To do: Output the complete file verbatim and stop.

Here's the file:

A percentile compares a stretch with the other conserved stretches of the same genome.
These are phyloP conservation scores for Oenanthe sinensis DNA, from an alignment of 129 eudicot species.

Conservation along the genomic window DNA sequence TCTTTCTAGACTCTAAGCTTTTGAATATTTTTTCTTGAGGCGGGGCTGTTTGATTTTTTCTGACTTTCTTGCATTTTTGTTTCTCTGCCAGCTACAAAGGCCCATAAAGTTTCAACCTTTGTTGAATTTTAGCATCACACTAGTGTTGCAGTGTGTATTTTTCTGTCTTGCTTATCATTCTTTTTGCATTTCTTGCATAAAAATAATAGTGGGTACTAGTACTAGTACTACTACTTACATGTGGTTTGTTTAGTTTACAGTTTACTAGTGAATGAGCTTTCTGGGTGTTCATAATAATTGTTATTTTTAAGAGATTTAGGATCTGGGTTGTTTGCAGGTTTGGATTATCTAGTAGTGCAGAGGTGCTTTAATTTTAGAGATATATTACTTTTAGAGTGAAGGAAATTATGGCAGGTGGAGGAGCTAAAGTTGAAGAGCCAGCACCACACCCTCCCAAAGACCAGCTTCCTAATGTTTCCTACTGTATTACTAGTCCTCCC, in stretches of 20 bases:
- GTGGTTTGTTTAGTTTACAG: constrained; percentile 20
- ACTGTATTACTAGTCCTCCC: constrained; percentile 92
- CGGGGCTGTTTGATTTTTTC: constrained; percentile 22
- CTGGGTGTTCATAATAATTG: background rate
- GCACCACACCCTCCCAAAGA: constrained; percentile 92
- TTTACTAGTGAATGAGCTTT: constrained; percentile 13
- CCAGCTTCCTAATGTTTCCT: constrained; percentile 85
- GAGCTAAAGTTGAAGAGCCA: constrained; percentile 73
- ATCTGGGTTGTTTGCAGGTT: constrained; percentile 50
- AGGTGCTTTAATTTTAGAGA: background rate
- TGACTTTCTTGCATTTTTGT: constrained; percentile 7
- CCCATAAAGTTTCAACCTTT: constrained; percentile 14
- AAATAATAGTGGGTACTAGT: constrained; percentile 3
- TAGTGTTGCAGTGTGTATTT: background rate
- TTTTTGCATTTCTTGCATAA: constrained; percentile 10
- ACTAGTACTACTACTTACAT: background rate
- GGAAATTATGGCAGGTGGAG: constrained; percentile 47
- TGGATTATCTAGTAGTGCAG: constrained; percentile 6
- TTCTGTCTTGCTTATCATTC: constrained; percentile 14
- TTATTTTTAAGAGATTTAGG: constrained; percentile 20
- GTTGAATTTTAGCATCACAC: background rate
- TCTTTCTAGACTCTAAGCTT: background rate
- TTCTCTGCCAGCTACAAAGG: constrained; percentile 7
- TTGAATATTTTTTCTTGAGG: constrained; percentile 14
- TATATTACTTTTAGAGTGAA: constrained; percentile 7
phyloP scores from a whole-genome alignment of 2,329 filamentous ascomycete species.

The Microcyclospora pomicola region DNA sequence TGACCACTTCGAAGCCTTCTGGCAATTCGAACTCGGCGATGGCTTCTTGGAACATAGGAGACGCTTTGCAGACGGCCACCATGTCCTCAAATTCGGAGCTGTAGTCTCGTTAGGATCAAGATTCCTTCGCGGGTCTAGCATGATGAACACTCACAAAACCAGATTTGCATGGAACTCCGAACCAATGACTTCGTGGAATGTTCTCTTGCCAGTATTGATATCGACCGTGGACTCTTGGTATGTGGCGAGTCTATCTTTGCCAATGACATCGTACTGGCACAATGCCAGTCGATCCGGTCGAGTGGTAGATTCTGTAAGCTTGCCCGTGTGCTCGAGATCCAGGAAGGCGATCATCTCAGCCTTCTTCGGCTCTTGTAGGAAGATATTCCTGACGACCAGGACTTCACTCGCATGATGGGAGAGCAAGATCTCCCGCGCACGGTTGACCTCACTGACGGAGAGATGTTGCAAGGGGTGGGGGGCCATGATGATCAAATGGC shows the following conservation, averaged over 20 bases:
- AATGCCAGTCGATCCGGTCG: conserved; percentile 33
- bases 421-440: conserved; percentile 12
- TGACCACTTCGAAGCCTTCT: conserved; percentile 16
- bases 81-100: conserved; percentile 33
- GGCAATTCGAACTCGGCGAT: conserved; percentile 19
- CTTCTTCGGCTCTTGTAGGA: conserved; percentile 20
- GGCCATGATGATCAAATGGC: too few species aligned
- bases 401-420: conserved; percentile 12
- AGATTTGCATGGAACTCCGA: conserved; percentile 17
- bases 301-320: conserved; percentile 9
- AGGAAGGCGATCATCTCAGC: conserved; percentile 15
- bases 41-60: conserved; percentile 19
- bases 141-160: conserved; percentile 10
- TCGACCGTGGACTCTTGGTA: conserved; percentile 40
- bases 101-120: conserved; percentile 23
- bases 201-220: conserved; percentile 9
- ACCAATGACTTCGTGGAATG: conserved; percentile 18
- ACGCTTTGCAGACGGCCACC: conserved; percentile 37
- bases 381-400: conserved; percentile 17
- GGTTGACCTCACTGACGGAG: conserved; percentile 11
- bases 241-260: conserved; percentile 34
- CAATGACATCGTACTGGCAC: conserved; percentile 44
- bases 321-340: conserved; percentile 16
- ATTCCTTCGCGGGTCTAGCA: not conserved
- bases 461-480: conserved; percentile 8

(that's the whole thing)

A percentile compares a stretch with the other conserved stretches of the same genome.
These are phyloP conservation scores for Oenanthe sinensis DNA, from an alignment of 129 eudicot species.

Conservation along the genomic window DNA sequence TCTTTCTAGACTCTAAGCTTTTGAATATTTTTTCTTGAGGCGGGGCTGTTTGATTTTTTCTGACTTTCTTGCATTTTTGTTTCTCTGCCAGCTACAAAGGCCCATAAAGTTTCAACCTTTGTTGAATTTTAGCATCACACTAGTGTTGCAGTGTGTATTTTTCTGTCTTGCTTATCATTCTTTTTGCATTTCTTGCATAAAAATAATAGTGGGTACTAGTACTAGTACTACTACTTACATGTGGTTTGTTTAGTTTACAGTTTACTAGTGAATGAGCTTTCTGGGTGTTCATAATAATTGTTATTTTTAAGAGATTTAGGATCTGGGTTGTTTGCAGGTTTGGATTATCTAGTAGTGCAGAGGTGCTTTAATTTTAGAGATATATTACTTTTAGAGTGAAGGAAATTATGGCAGGTGGAGGAGCTAAAGTTGAAGAGCCAGCACCACACCCTCCCAAAGACCAGCTTCCTAATGTTTCCTACTGTATTACTAGTCCTCCC, in stretches of 20 bases:
- GTGGTTTGTTTAGTTTACAG: constrained; percentile 20
- ACTGTATTACTAGTCCTCCC: constrained; percentile 92
- CGGGGCTGTTTGATTTTTTC: constrained; percentile 22
- CTGGGTGTTCATAATAATTG: background rate
- GCACCACACCCTCCCAAAGA: constrained; percentile 92
- TTTACTAGTGAATGAGCTTT: constrained; percentile 13
- CCAGCTTCCTAATGTTTCCT: constrained; percentile 85
- GAGCTAAAGTTGAAGAGCCA: constrained; percentile 73
- ATCTGGGTTGTTTGCAGGTT: constrained; percentile 50
- AGGTGCTTTAATTTTAGAGA: background rate
- TGACTTTCTTGCATTTTTGT: constrained; percentile 7
- CCCATAAAGTTTCAACCTTT: constrained; percentile 14
- AAATAATAGTGGGTACTAGT: constrained; percentile 3
- TAGTGTTGCAGTGTGTATTT: background rate
- TTTTTGCATTTCTTGCATAA: constrained; percentile 10
- ACTAGTACTACTACTTACAT: background rate
- GGAAATTATGGCAGGTGGAG: constrained; percentile 47
- TGGATTATCTAGTAGTGCAG: constrained; percentile 6
- TTCTGTCTTGCTTATCATTC: constrained; percentile 14
- TTATTTTTAAGAGATTTAGG: constrained; percentile 20
- GTTGAATTTTAGCATCACAC: background rate
- TCTTTCTAGACTCTAAGCTT: background rate
- TTCTCTGCCAGCTACAAAGG: constrained; percentile 7
- TTGAATATTTTTTCTTGAGG: constrained; percentile 14
- TATATTACTTTTAGAGTGAA: constrained; percentile 7
phyloP scores from a whole-genome alignment of 2,329 filamentous ascomycete species.

The Microcyclospora pomicola region DNA sequence TGACCACTTCGAAGCCTTCTGGCAATTCGAACTCGGCGATGGCTTCTTGGAACATAGGAGACGCTTTGCAGACGGCCACCATGTCCTCAAATTCGGAGCTGTAGTCTCGTTAGGATCAAGATTCCTTCGCGGGTCTAGCATGATGAACACTCACAAAACCAGATTTGCATGGAACTCCGAACCAATGACTTCGTGGAATGTTCTCTTGCCAGTATTGATATCGACCGTGGACTCTTGGTATGTGGCGAGTCTATCTTTGCCAATGACATCGTACTGGCACAATGCCAGTCGATCCGGTCGAGTGGTAGATTCTGTAAGCTTGCCCGTGTGCTCGAGATCCAGGAAGGCGATCATCTCAGCCTTCTTCGGCTCTTGTAGGAAGATATTCCTGACGACCAGGACTTCACTCGCATGATGGGAGAGCAAGATCTCCCGCGCACGGTTGACCTCACTGACGGAGAGATGTTGCAAGGGGTGGGGGGCCATGATGATCAAATGGC shows the following conservation, averaged over 20 bases:
- AATGCCAGTCGATCCGGTCG: conserved; percentile 33
- bases 421-440: conserved; percentile 12
- TGACCACTTCGAAGCCTTCT: conserved; percentile 16
- bases 81-100: conserved; percentile 33
- GGCAATTCGAACTCGGCGAT: conserved; percentile 19
- CTTCTTCGGCTCTTGTAGGA: conserved; percentile 20
- GGCCATGATGATCAAATGGC: too few species aligned
- bases 401-420: conserved; percentile 12
- AGATTTGCATGGAACTCCGA: conserved; percentile 17
- bases 301-320: conserved; percentile 9
- AGGAAGGCGATCATCTCAGC: conserved; percentile 15
- bases 41-60: conserved; percentile 19
- bases 141-160: conserved; percentile 10
- TCGACCGTGGACTCTTGGTA: conserved; percentile 40
- bases 101-120: conserved; percentile 23
- bases 201-220: conserved; percentile 9
- ACCAATGACTTCGTGGAATG: conserved; percentile 18
- ACGCTTTGCAGACGGCCACC: conserved; percentile 37
- bases 381-400: conserved; percentile 17
- GGTTGACCTCACTGACGGAG: conserved; percentile 11
- bases 241-260: conserved; percentile 34
- CAATGACATCGTACTGGCAC: conserved; percentile 44
- bases 321-340: conserved; percentile 16
- ATTCCTTCGCGGGTCTAGCA: not conserved
- bases 461-480: conserved; percentile 8